March 12th, 2010 08:22 PM
Oops: Gun store owner shoots self in hand, admits fault
The Day - Gun store owner recovering from gunshot wound | News from southeastern Connecticut
Gun store owner recovering from gunshot wound
By Karen Florin
Published 03/12/2010 12:00 AMUpdated 03/12/2010 03:53 PM
COMMENTS ( 12 )
Ronald J. Rando, who has operated Ron's Guns in East Lyme for the past 40 years, accidentally shot himself in the hand yesterday after somebody brought a loaded pistol into the store.
Rando underwent surgery at Lawrence & Memorial Hospital and returned home this afternoon. He said over the phone that he is in some pain, but he is thinking about reopening the gun store tomorrow.
"It was my own mistake," Rando said. "I screwed up. It's the first time in 40 years something like this happened."
Rando said a customer brought in two pistols for sale, a Beretta .380 caliber and a Jennings .22 caliber. He said he checked the Beretta first, and went to check on the Jennings pistol when he shot himself in the left hand.
"I must have had my finger on the trigger," he said.
The bullet went in the back and came out the front, he said. He ran to his house, which is next door to the gun shop on Boston Post Road, and put a towel on the bleeding wound while waiting for the ambulance.
"Each worker carried his sword strapped to his side." Nehemiah 4:18
Guns Save Lives. Paramedics Save Lives. But...
Paramedics With Guns Scare People!
March 12th, 2010 08:45 PM
I put this in another thread, but it also seems relevant here.
Here is what I said:
I don't like the term 'accidental discharge' . . . I define it as a 'negligent discharge'.
The only time I would refer to a non-intentional discharge as an accidental discharge is if it happened under emergency circumstances, for example: the GF and I are both pinned down behind separate cover in a gunfight, and I toss her my loaded backup gun like a softball because it's an emergency.
I will also refer to it as an accidental discharge if I, for example, accidentally set a gun off when I had to move fast in a car accident (I was a paramedic) and, in the process, accidentally discharged a gun that I didn't know was there when the unconscious patient was armed and the car was upside down in water.
What are your thoughts on my distinction between an accidental vs. negligent discharge?
It may seem like hair-splitting, but I tend to be a stickler for correct terminology when it comes to certain things. I believe that, at least with some people, vague and imprecise terminology is a convenient way to lie and misrepresent the truth.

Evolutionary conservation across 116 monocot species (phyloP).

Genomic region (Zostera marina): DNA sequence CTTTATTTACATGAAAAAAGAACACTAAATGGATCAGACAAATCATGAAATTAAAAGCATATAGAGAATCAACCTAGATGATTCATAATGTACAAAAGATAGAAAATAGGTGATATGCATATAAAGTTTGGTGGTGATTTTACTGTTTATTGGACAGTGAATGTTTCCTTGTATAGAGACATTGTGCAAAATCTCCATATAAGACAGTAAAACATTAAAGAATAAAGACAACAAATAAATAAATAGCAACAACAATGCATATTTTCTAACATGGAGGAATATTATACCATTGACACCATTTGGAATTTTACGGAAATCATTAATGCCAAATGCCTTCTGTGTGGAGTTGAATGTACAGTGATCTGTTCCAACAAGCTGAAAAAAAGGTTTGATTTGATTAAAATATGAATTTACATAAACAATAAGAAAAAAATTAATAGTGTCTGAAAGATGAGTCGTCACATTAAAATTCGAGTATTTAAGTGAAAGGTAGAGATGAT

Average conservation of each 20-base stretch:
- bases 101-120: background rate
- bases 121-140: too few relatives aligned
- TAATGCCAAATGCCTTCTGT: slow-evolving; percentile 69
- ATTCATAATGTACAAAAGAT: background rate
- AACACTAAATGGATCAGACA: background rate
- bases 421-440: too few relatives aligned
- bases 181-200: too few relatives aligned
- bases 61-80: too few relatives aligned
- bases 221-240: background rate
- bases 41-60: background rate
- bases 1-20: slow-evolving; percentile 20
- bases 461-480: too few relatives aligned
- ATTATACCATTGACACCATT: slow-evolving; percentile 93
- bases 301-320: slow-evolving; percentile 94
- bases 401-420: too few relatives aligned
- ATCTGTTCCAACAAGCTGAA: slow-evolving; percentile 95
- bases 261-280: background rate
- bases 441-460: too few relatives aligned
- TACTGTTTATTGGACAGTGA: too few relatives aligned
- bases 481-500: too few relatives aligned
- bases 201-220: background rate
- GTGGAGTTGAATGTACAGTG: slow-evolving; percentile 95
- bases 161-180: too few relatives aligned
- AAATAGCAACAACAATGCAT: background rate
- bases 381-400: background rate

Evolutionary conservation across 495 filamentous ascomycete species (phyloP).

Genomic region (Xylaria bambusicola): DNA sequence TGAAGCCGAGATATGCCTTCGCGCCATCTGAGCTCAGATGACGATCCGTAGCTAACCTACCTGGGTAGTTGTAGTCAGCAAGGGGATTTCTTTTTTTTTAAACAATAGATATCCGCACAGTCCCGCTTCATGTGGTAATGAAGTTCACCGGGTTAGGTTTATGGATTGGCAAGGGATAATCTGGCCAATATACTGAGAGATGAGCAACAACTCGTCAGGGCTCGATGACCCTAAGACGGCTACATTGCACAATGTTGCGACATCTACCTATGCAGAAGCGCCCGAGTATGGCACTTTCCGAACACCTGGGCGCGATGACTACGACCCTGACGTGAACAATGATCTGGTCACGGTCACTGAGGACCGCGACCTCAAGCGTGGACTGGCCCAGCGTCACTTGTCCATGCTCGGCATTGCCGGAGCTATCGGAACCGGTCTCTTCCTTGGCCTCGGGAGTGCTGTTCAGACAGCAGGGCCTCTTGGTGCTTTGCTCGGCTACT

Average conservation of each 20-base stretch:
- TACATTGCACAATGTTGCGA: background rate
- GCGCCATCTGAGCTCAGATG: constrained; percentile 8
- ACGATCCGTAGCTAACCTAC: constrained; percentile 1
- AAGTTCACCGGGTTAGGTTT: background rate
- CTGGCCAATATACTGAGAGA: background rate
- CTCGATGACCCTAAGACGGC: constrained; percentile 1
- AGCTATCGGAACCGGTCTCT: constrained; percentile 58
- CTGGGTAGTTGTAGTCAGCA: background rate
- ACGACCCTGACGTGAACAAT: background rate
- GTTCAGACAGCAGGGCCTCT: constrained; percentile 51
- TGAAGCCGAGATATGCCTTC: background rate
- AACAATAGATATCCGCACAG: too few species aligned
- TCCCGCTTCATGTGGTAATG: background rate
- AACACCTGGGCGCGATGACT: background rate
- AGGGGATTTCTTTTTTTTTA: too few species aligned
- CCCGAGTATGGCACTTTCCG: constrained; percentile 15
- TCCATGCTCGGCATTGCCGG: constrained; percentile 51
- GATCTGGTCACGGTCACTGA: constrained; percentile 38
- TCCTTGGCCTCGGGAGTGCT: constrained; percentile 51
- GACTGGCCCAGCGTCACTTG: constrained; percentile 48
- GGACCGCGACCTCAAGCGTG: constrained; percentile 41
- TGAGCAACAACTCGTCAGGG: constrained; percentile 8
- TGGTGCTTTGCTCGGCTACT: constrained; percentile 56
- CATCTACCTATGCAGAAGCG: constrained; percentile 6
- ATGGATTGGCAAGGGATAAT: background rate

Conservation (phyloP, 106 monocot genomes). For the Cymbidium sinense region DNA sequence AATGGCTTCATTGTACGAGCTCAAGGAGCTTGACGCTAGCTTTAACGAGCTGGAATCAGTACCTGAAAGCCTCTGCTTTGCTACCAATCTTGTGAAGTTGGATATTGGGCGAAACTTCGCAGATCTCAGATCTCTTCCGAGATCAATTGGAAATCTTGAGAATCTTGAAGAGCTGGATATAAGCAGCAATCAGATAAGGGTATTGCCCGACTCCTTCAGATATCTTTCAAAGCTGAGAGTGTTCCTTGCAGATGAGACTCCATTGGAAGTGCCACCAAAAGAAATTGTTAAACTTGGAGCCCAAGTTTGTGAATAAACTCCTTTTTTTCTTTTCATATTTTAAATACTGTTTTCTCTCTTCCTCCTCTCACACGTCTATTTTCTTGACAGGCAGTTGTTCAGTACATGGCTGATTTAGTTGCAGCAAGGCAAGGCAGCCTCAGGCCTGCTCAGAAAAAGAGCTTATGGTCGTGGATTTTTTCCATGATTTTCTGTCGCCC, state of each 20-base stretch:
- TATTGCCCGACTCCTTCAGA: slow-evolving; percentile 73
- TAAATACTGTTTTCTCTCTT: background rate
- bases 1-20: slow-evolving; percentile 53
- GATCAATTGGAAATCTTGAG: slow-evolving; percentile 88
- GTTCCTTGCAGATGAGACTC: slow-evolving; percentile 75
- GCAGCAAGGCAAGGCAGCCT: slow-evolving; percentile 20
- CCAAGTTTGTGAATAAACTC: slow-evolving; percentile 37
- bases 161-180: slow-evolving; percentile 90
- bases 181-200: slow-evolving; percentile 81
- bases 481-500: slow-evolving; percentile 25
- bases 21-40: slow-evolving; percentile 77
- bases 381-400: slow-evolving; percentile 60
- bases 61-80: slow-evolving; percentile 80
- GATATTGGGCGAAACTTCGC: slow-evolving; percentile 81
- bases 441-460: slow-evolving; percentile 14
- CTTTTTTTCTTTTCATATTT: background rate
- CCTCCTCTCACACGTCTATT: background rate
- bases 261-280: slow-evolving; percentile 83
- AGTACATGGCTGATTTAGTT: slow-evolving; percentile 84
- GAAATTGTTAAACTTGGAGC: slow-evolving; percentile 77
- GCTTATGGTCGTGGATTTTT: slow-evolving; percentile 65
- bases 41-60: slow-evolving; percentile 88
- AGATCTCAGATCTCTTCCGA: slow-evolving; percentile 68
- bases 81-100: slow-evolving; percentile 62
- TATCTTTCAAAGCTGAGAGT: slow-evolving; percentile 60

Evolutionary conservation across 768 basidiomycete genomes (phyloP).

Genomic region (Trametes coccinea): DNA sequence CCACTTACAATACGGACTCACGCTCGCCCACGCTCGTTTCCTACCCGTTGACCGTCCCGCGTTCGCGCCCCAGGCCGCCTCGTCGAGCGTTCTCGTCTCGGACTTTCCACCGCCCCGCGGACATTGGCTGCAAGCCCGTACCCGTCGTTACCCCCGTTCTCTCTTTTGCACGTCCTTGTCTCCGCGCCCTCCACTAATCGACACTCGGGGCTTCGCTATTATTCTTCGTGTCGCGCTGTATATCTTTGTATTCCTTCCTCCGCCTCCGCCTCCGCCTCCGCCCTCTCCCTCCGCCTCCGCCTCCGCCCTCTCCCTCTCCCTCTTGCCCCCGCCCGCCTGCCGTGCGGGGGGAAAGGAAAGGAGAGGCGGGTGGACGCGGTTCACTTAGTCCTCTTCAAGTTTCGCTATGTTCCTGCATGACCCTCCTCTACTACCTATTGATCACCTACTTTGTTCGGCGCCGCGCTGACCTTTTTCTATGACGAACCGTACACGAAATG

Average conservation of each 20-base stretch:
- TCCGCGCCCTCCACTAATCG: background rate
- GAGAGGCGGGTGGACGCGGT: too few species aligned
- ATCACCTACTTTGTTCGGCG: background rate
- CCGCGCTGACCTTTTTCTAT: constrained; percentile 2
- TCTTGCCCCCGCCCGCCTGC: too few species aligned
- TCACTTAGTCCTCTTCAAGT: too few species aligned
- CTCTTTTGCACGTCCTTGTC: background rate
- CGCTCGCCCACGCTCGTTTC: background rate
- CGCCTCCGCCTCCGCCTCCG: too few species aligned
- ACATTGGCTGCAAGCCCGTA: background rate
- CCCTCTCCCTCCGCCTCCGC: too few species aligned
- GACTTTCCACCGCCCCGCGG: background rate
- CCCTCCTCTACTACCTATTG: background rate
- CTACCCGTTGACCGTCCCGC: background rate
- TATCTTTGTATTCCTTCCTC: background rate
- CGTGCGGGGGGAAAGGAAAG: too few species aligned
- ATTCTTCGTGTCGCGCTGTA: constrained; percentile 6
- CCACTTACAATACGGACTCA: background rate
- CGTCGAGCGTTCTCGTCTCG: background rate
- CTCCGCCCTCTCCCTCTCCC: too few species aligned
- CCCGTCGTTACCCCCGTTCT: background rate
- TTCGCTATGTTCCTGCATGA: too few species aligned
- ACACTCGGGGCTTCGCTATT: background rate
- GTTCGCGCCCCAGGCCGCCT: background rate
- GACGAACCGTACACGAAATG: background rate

In my field, for example, we never say to a relative that ". . . your husband passed away." We have specific training (the American Heart Association's Advanced Cardiac Life Support textbook makes this point in a few places) that requires us to say that " . . . your husband is dead" or " . . . your husband died."
Having said this, how do you feel about the labeling of a 'negligent discharge' vs. 'accidental discharge' thing? Do you agree with my point, or am I wrong?
What are your thoughts?
March 12th, 2010 10:06 PM
Sounds like he got lazy,I know when my finger is on the trigger and when handling a firearm I make damn sure I don't let my booger hook touch the bang switch unless I want it to
"Outside of the killings, Washington has one of the lowest crime rates in the country,"
--Mayor Marion Barry, Washington , DC .
March 12th, 2010 10:36 PM
Well he gets points for admitting he hit the trigger vs the usual 'it just went off'.
Honestly I would rather have a new term for this, instead of wasting time to discern. Most are goof-ups any way you cut it.
March 12th, 2010 11:26 PM
At least he IS honest.
His name was recently changed from Mr. Rambo to Mr. Rando (pronunced: Ran "D'oh")
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March 12th, 2010 11:50 PM
At least he shot himself with the .22 instead of the .380. That's about the only thing he did right. Good for him it wasn't too serious.
"The price of freedom is eternal vigilance." -Thomas Jefferson
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March 13th, 2010 02:36 AM
..accidental?!....""I must have had my finger on the trigger," he said. - Let us be glad it was the hand..
IDPA, USPSA, NRA & USCCA!
March 13th, 2010 12:04 PM
I would normally simply take it as a straightforward negligent discharge but it was a Jennings...
Those who will not govern their own behavior are slaves waiting for a master; one will surely find them.
March 13th, 2010 01:48 PM
He might not have. It <b>was</b> a Jennings after all. What he did have was bad barrel control.
Originally Posted by paramedic70002
"Those who beat their guns into plowshares will plow for those who didn't." -- Thomas Jefferson
March 13th, 2010 05:11 PM
I don't see the big deal. We don't say "I was in a car negligence." Or "Oops, it was a negligent move on my part..." An accident is just that...something that happened that was not intended. Doesn't excuse it, of course.
March 13th, 2010 06:47 PM
Putting his finger on the trigger was negligence....
Originally Posted by Deuce130
- know the difference
is a fancy name for crappy fighter
You have never lived until you have almost died. For those that have fought for it, life has a special flavor the protected will never know
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